Planning a wedding is—as we all know—super crazy pants. I obsessively clinked through every wedding location in LA online. I think that is over 1,000. When I found A Practical Wedding, thanks to a rec from my dear friend Liz, I read every post that Meg wrote in two days. At the height of my wedding-planning madness I was reading 40 blogs a day. Yes, I do have a fulltime job. I like to research and really get in to things.

So what if I bought hundreds of vintage salt and pepper shakers to give out as wedding gifts? Don’t judge yourself—do what you need to do.

2) Don’t lose sight of the bottom line—for too long

I know how difficult marriage can be, the hard way. I know that a marriage, like every relationship, needs to be protected, invested in, and prioritized. You probably know this too, but let me add that the wedding is a good place to practice this. After all, you are not marrying your florist (although it may feel that way at times). Yes, the photo booth needs attention—but maybe you should just go out and see a movie instead.

3) Think about the feeling

For me, the location was the most significant decision. I needed a beautiful place that we could afford. I also needed a place that was very Californian, because I couldn’t imagine dragging family from the East Coast and Midwest and having them spend their time in a banquet hall that they could have found in Ohio. The location we found was not just beautiful, a 1930s house lovingly restored within an inch of its life, complete with garden and old pool, it was tranquil. As we stepped out of the car to look at it, peace washed over me. I felt calm; I felt like I wanted to stay. I thought our friends and family would feel the same way.

4) Stress and relish

I wish I could say that having found the location, I embraced each wedding task with calm and ease, relishing the shit out of it and leaving frantic stress behind. But I’m a worrier. Loved the wine tasting and choosing. Then worried we hadn’t bought enough. Then worried about having bought too much. It’s a process—just make sure that there are some good parts in there.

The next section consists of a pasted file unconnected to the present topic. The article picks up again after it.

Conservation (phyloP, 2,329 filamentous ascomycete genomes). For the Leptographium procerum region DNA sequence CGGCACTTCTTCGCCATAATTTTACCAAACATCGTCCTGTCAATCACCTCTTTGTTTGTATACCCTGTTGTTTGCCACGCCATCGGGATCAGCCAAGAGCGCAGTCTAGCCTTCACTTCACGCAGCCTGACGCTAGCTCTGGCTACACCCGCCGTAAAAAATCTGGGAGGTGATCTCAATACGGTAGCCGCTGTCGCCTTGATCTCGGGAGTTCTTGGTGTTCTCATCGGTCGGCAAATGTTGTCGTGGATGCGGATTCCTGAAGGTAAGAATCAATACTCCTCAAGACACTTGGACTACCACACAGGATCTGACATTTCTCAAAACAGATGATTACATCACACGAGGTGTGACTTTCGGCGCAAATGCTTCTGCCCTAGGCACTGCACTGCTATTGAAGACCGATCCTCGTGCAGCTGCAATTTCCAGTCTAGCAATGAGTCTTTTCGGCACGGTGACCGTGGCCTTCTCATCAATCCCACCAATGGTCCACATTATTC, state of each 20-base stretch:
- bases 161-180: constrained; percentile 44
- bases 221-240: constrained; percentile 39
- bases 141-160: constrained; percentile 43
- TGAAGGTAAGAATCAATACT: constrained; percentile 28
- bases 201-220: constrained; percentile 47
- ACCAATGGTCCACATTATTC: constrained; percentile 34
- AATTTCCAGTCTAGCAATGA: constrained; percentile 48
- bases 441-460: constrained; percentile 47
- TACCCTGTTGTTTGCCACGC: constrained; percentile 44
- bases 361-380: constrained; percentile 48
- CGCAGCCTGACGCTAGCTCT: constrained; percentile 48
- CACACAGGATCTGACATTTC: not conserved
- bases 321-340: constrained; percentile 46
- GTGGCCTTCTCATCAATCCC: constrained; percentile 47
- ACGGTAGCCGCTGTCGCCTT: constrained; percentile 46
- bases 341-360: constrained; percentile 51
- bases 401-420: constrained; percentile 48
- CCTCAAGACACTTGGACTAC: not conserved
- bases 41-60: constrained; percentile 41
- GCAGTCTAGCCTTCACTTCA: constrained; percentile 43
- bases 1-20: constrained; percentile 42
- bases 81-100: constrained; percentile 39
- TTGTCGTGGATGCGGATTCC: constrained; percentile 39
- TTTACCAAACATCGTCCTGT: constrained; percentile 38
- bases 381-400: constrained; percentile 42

5) Go with the accident

I and the man I love were planning to get married in September, which would have given us 9 months to put the wedding together and allowed me to work an extra job over the summer to help pay for it all. However, the owner of the house said, “How about June? The garden looks beautiful in June.” We shook our heads, then looked at each other. Better for his brothers, who are still in school, than September. Better for me, who would be done with the quarter. June it was! We didn’t need the extra planning time. And the garden was beautiful.

6) Don’t budget away the joy

Budgeting can become very consuming. We too had very small amounts we could spend in every area—especially small amounts for Los Angeles. But there were some line items that ultimately needed to go over budget. Did we need custom invitations? No. Do I understand no one else cares about the invitation? Yes. Did I look hard at every budget stationery option and try to picture sending it out instead? Yes. But the fact is have I always loved paper and stationery and I wanted to make something beautiful, something very personal. I loved the process of working with a talented designer. I loved how my husband and I would look at the proofs together and talk about our vision of us, of the day, of what we loved visually.

7) Let your husband-to-be handle it

We had been pretty collaborative, but the week before the wedding there were a number of minor/crucial things that still had to be taken care of and I felt I was carrying them all. I broke down to the man I love and told him that I was afraid I was going to forget something—that it was all on me—that I was the only one who knew what was supposed to happen when. He said, Tell me everything we’re supposed to do. I’ll make lists and we’ll take care of it together. Fellow control freaks, you are carrying more than you realize. Delegate and share.

8)  Get married! It’s awesome!

Did I ever imagine that the 20 year-old engagement-ring-hating, traditional-marriage-avoidant, abandonment-terrified, relationship-misfit I was would turn in to the happily, so happily, married woman I am today? I did not. The wonder of it all.

Photos by Steve Steinhardt wedding photography, in LA (they loved him!)